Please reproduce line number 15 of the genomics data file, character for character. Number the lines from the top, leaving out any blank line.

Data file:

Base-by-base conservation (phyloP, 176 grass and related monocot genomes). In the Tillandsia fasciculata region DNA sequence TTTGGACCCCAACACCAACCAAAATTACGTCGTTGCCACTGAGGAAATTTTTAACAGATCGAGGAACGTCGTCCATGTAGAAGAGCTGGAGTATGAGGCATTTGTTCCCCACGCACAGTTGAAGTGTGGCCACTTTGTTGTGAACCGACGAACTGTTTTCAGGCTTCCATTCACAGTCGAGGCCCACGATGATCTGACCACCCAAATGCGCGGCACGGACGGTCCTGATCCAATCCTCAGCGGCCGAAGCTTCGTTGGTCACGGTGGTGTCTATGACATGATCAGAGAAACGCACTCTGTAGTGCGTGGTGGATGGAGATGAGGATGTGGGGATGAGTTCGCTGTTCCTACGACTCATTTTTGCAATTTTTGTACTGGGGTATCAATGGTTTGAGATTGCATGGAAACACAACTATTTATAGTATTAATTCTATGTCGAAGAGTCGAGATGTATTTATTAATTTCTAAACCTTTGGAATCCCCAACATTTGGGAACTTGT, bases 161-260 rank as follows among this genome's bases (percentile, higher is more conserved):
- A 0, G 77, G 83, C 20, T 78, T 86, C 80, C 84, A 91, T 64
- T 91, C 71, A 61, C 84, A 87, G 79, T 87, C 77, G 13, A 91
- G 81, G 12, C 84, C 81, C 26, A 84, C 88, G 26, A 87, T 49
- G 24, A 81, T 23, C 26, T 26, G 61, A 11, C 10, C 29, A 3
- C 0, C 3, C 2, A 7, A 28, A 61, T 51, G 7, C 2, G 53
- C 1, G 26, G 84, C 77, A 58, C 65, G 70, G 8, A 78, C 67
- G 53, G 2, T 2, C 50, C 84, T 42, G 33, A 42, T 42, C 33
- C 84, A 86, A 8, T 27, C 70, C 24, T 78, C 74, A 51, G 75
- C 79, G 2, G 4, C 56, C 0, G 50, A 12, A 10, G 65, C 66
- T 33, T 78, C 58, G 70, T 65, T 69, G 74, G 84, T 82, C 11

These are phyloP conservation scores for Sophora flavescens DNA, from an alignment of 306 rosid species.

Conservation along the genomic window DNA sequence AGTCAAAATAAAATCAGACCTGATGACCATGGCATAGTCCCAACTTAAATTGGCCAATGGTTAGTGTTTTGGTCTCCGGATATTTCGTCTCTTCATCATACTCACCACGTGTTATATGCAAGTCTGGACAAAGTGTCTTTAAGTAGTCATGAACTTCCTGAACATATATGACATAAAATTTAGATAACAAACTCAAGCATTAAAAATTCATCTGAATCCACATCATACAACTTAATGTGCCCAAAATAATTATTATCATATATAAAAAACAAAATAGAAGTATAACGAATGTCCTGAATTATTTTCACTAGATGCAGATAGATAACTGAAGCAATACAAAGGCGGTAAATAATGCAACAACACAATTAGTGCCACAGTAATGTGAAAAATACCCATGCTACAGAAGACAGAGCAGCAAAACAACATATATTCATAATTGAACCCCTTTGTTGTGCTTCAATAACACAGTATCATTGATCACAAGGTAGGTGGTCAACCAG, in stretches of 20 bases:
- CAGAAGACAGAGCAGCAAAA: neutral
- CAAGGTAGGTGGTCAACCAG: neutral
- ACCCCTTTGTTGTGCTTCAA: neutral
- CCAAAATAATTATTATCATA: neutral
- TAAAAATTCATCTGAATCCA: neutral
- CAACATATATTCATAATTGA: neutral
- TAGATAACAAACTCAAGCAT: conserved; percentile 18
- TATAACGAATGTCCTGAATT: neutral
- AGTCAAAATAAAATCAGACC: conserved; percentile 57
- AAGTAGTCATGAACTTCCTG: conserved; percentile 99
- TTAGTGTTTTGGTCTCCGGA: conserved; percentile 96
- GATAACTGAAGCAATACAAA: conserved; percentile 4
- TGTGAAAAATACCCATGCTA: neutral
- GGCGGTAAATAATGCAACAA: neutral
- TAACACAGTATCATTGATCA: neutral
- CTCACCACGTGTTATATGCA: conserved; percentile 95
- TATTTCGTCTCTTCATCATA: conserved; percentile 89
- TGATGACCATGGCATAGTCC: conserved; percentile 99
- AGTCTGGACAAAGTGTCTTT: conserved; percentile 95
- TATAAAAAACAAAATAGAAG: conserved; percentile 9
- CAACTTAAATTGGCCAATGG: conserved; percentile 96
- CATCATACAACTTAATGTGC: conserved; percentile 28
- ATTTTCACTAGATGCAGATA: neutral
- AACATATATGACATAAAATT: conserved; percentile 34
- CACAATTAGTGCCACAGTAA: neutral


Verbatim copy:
- CAAGGTAGGTGGTCAACCAG: neutral